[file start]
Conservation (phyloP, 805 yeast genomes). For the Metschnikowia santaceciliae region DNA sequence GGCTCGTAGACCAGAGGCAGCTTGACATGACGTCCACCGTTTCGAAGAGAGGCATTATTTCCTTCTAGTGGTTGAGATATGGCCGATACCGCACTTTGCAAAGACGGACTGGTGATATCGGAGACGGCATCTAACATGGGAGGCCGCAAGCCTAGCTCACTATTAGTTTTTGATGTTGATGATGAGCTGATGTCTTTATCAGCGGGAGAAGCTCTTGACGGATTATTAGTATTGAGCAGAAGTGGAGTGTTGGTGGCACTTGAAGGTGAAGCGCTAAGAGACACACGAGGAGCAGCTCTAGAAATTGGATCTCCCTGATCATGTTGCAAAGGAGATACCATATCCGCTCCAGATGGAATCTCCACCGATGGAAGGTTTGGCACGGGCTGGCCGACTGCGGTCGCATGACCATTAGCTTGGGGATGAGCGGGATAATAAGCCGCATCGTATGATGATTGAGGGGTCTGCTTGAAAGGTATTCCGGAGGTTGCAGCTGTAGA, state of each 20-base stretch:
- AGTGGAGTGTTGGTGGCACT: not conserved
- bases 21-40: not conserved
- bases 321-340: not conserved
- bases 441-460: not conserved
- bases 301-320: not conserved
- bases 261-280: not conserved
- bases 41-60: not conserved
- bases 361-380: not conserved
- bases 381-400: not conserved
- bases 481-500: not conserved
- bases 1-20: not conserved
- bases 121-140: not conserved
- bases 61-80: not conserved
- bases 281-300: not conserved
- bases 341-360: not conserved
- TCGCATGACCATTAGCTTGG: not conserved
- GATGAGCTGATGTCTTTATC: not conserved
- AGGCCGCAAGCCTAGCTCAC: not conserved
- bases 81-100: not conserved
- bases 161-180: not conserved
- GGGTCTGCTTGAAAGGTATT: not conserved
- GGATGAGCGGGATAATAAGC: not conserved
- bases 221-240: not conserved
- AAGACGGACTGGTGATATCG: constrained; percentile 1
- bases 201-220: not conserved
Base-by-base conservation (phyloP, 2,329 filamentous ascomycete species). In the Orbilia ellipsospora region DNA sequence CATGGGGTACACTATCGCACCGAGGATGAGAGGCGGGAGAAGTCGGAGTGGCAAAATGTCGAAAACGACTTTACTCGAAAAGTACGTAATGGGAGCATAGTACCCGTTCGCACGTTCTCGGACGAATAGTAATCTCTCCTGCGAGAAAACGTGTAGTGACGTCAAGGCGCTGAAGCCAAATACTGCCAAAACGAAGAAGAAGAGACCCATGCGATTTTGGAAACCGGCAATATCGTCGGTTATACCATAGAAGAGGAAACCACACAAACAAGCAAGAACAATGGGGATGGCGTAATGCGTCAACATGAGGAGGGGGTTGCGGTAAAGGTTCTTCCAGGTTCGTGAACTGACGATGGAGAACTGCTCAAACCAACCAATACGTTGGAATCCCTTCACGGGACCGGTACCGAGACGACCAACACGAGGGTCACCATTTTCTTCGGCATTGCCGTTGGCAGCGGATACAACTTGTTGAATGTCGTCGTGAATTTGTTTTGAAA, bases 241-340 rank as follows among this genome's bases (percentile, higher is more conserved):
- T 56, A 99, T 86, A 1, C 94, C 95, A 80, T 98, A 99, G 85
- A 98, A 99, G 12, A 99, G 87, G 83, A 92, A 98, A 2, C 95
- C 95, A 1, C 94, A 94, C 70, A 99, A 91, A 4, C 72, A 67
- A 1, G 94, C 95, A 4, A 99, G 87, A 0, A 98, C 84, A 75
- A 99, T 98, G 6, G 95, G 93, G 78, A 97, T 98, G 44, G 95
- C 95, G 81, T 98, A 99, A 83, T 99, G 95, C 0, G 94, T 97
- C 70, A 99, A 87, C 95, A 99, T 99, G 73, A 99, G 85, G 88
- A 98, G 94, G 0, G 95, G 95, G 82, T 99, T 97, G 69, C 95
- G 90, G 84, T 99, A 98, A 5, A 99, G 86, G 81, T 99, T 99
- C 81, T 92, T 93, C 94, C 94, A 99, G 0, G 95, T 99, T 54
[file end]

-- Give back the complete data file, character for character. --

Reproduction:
Conservation (phyloP, 805 yeast genomes). For the Metschnikowia santaceciliae region DNA sequence GGCTCGTAGACCAGAGGCAGCTTGACATGACGTCCACCGTTTCGAAGAGAGGCATTATTTCCTTCTAGTGGTTGAGATATGGCCGATACCGCACTTTGCAAAGACGGACTGGTGATATCGGAGACGGCATCTAACATGGGAGGCCGCAAGCCTAGCTCACTATTAGTTTTTGATGTTGATGATGAGCTGATGTCTTTATCAGCGGGAGAAGCTCTTGACGGATTATTAGTATTGAGCAGAAGTGGAGTGTTGGTGGCACTTGAAGGTGAAGCGCTAAGAGACACACGAGGAGCAGCTCTAGAAATTGGATCTCCCTGATCATGTTGCAAAGGAGATACCATATCCGCTCCAGATGGAATCTCCACCGATGGAAGGTTTGGCACGGGCTGGCCGACTGCGGTCGCATGACCATTAGCTTGGGGATGAGCGGGATAATAAGCCGCATCGTATGATGATTGAGGGGTCTGCTTGAAAGGTATTCCGGAGGTTGCAGCTGTAGA, state of each 20-base stretch:
- AGTGGAGTGTTGGTGGCACT: not conserved
- bases 21-40: not conserved
- bases 321-340: not conserved
- bases 441-460: not conserved
- bases 301-320: not conserved
- bases 261-280: not conserved
- bases 41-60: not conserved
- bases 361-380: not conserved
- bases 381-400: not conserved
- bases 481-500: not conserved
- bases 1-20: not conserved
- bases 121-140: not conserved
- bases 61-80: not conserved
- bases 281-300: not conserved
- bases 341-360: not conserved
- TCGCATGACCATTAGCTTGG: not conserved
- GATGAGCTGATGTCTTTATC: not conserved
- AGGCCGCAAGCCTAGCTCAC: not conserved
- bases 81-100: not conserved
- bases 161-180: not conserved
- GGGTCTGCTTGAAAGGTATT: not conserved
- GGATGAGCGGGATAATAAGC: not conserved
- bases 221-240: not conserved
- AAGACGGACTGGTGATATCG: constrained; percentile 1
- bases 201-220: not conserved
Base-by-base conservation (phyloP, 2,329 filamentous ascomycete species). In the Orbilia ellipsospora region DNA sequence CATGGGGTACACTATCGCACCGAGGATGAGAGGCGGGAGAAGTCGGAGTGGCAAAATGTCGAAAACGACTTTACTCGAAAAGTACGTAATGGGAGCATAGTACCCGTTCGCACGTTCTCGGACGAATAGTAATCTCTCCTGCGAGAAAACGTGTAGTGACGTCAAGGCGCTGAAGCCAAATACTGCCAAAACGAAGAAGAAGAGACCCATGCGATTTTGGAAACCGGCAATATCGTCGGTTATACCATAGAAGAGGAAACCACACAAACAAGCAAGAACAATGGGGATGGCGTAATGCGTCAACATGAGGAGGGGGTTGCGGTAAAGGTTCTTCCAGGTTCGTGAACTGACGATGGAGAACTGCTCAAACCAACCAATACGTTGGAATCCCTTCACGGGACCGGTACCGAGACGACCAACACGAGGGTCACCATTTTCTTCGGCATTGCCGTTGGCAGCGGATACAACTTGTTGAATGTCGTCGTGAATTTGTTTTGAAA, bases 241-340 rank as follows among this genome's bases (percentile, higher is more conserved):
- T 56, A 99, T 86, A 1, C 94, C 95, A 80, T 98, A 99, G 85
- A 98, A 99, G 12, A 99, G 87, G 83, A 92, A 98, A 2, C 95
- C 95, A 1, C 94, A 94, C 70, A 99, A 91, A 4, C 72, A 67
- A 1, G 94, C 95, A 4, A 99, G 87, A 0, A 98, C 84, A 75
- A 99, T 98, G 6, G 95, G 93, G 78, A 97, T 98, G 44, G 95
- C 95, G 81, T 98, A 99, A 83, T 99, G 95, C 0, G 94, T 97
- C 70, A 99, A 87, C 95, A 99, T 99, G 73, A 99, G 85, G 88
- A 98, G 94, G 0, G 95, G 95, G 82, T 99, T 97, G 69, C 95
- G 90, G 84, T 99, A 98, A 5, A 99, G 86, G 81, T 99, T 99
- C 81, T 92, T 93, C 94, C 94, A 99, G 0, G 95, T 99, T 54